Did it stall on you ? If not then its your fuel injector relay module for certain that is the culprit to be replaced. So replace it ... put Oil and fuel pump wires back onto Oil sensor at engine block. Remove aligator clips and all rocker wires and in-line fuse. You should now be good to go.
The last question I will have you address is this : What was the last thing to have happened (perhaps you were changeing something or working on something) before this current Hesitation and stalling problem began. Was it always this way ? Is this a recent purchase for you or have you driven this ZX for some time and only recently has this problem been occuring ? Goodluck.
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Man, these are all great suggestions. Very knowledgable.
What I've found on most of the Z cars I've had are relatively simple solutions to nagging probs like this. I'd definitely go through the basics one more time — timing, filters, solid grounds, etc. I would also look at easy-to-overlook items like the ignition switch itself (do you have a heavy blob of keys hanging from it?), and the safety cutout system for the fuel pump. In the early fuelies, this was like a seventh pin or so in the AFM. So if you have a seven-pin AFM, it might be one of those. But I think by 1978, you might have a five-pin AFM plug, and the safety cutout was part of the oil pressure switch circuit. If you have two wires going to the oil pressure sensor, that's it. (Not sure of when this changed, it's been awhile). If it's the latter, one of those wires is for reading oil pressure, one is for sensing loss of oil pressure (such as in an accident), which will cut out the fuel pump so you hopefully don't get barbecued. Make sure both those wires are clean and on there good and solid.
Good luck. Let us know when you finally ID the prob.
Also, as Shane pointed out, let us know if this is a new problem or old. Did it do the same thing, for example, with the 'old' original '78 dizzy?
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Hey guys, thanks for all the great suggestions. I think I have finally found the problem and corrected it, or at least I hope so! As I mentioned a couple of days ago, I localized the problem to the ECU or ECU connector. I found a guy in the area who had a good working ECU out of a '77 280Z. I finally got a chance to drive out and pick it up this afternoon. When I got home the first thing I did was unplug the old original, install my new find, cross my fingers and hit the starter. SUCCESS!!! The engine started without hesitation and ran as smooth as ever. No matter how I wiggled the connector, or shook the cable, the engine didn't miss a beat. Just to be sure I had really solved the problem, I plugged the old ECU back in and within 30 seconds the engine stalled and refused to restart. When I plugged the new one back in, it came to life with virtually no hesitation and continued to run for nearly half an hour without missing a beat.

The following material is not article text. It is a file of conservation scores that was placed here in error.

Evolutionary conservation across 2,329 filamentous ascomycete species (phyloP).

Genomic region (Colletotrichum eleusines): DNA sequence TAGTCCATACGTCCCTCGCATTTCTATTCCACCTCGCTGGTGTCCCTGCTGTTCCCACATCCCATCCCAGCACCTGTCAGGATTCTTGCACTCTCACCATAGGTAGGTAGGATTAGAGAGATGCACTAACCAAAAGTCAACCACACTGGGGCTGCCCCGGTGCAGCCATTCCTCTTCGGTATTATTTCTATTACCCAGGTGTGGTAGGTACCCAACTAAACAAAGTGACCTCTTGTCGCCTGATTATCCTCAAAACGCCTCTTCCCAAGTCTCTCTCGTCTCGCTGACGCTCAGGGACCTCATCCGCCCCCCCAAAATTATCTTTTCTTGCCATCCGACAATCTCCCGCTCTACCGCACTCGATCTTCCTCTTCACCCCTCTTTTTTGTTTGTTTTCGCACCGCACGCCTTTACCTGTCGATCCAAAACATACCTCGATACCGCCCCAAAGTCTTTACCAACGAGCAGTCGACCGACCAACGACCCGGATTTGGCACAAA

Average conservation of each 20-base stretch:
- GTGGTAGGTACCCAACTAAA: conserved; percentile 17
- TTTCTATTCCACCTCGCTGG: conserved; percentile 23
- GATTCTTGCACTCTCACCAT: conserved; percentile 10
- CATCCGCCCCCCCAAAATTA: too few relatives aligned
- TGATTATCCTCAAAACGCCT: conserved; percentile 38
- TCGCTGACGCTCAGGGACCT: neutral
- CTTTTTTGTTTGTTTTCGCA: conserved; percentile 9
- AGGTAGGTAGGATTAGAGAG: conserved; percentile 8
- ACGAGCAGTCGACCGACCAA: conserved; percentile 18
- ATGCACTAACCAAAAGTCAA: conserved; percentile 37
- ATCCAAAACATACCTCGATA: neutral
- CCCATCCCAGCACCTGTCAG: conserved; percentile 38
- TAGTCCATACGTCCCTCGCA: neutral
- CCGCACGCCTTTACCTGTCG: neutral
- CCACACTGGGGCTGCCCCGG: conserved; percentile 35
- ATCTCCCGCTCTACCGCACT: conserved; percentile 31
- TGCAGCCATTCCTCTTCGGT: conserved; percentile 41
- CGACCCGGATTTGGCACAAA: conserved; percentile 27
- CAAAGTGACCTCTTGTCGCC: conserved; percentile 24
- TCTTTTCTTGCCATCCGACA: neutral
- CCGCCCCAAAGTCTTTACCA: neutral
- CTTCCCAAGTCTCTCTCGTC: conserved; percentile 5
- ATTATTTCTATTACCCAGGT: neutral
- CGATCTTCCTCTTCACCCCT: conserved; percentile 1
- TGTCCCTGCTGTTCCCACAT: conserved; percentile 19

Clearly there is something wrong with the original ECU and it's mechanical in nature, in other words, it not a bad component, but rather a bad solder joint, or a broken trace on the PC board. As I mentioned in a previous post, if I twisted the big 38 pin connector just right, or if I pushed it in really hard, the engine would run smoothly. I suspect what I was doing was slightly flexing the PC board inside the ECU, causing an intermittent connection. I've already touched up all the solder joints where the 38 pin male connector mates to the PC board, but apparently that's not the source of the problem. As I'm writing this, I'm thinking another likely culprit might be the connection between the power transistors that drive the injectors and the PC board. The transistors are rigidly mounted to the outside frame of the ECU (to provide a heat sink) and any flexing between the PC board and the metal frame could easily cause one of the solder joints to fail. Over 30+ years, even the thermal stress caused by the heating and cooling of the transistors could cause this type of problem. At this point, I guess it's rather immaterial whether I can fix the old one or not, but I like puzzles and this is a puzzle that needs solving.